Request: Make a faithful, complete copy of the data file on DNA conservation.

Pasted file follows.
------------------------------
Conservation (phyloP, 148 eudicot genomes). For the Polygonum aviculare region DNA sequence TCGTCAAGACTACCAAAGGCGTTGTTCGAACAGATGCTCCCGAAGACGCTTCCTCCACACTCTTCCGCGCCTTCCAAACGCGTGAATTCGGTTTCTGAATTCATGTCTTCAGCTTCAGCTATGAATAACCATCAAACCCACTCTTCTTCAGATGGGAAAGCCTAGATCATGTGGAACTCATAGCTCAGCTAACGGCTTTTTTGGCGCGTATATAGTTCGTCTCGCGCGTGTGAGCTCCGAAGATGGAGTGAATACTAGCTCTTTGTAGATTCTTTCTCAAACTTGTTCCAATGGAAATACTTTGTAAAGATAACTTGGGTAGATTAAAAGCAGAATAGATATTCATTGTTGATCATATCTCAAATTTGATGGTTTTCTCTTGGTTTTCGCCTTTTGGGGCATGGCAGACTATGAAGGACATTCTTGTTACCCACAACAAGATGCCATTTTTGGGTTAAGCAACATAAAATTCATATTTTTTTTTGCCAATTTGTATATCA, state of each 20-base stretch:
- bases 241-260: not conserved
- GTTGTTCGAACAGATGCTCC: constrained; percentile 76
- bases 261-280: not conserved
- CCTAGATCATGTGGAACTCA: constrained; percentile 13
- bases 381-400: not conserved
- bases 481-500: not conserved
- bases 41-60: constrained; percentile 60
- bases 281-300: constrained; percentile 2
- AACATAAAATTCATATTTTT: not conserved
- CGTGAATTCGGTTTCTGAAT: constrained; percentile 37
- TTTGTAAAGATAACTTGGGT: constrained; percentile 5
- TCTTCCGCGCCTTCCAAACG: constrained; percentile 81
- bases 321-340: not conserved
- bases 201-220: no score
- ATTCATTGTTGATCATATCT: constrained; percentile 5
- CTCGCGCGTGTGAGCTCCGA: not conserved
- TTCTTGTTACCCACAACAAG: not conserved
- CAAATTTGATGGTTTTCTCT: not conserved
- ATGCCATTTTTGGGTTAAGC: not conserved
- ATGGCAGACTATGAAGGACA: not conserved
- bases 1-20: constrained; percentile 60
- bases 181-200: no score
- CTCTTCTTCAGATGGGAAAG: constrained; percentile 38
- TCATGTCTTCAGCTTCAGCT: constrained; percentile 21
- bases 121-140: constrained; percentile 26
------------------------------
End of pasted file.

Conservation (phyloP, 148 eudicot genomes). For the Polygonum aviculare region DNA sequence TCGTCAAGACTACCAAAGGCGTTGTTCGAACAGATGCTCCCGAAGACGCTTCCTCCACACTCTTCCGCGCCTTCCAAACGCGTGAATTCGGTTTCTGAATTCATGTCTTCAGCTTCAGCTATGAATAACCATCAAACCCACTCTTCTTCAGATGGGAAAGCCTAGATCATGTGGAACTCATAGCTCAGCTAACGGCTTTTTTGGCGCGTATATAGTTCGTCTCGCGCGTGTGAGCTCCGAAGATGGAGTGAATACTAGCTCTTTGTAGATTCTTTCTCAAACTTGTTCCAATGGAAATACTTTGTAAAGATAACTTGGGTAGATTAAAAGCAGAATAGATATTCATTGTTGATCATATCTCAAATTTGATGGTTTTCTCTTGGTTTTCGCCTTTTGGGGCATGGCAGACTATGAAGGACATTCTTGTTACCCACAACAAGATGCCATTTTTGGGTTAAGCAACATAAAATTCATATTTTTTTTTGCCAATTTGTATATCA, state of each 20-base stretch:
- bases 241-260: not conserved
- GTTGTTCGAACAGATGCTCC: constrained; percentile 76
- bases 261-280: not conserved
- CCTAGATCATGTGGAACTCA: constrained; percentile 13
- bases 381-400: not conserved
- bases 481-500: not conserved
- bases 41-60: constrained; percentile 60
- bases 281-300: constrained; percentile 2
- AACATAAAATTCATATTTTT: not conserved
- CGTGAATTCGGTTTCTGAAT: constrained; percentile 37
- TTTGTAAAGATAACTTGGGT: constrained; percentile 5
- TCTTCCGCGCCTTCCAAACG: constrained; percentile 81
- bases 321-340: not conserved
- bases 201-220: no score
- ATTCATTGTTGATCATATCT: constrained; percentile 5
- CTCGCGCGTGTGAGCTCCGA: not conserved
- TTCTTGTTACCCACAACAAG: not conserved
- CAAATTTGATGGTTTTCTCT: not conserved
- ATGCCATTTTTGGGTTAAGC: not conserved
- ATGGCAGACTATGAAGGACA: not conserved
- bases 1-20: constrained; percentile 60
- bases 181-200: no score
- CTCTTCTTCAGATGGGAAAG: constrained; percentile 38
- TCATGTCTTCAGCTTCAGCT: constrained; percentile 21
- bases 121-140: constrained; percentile 26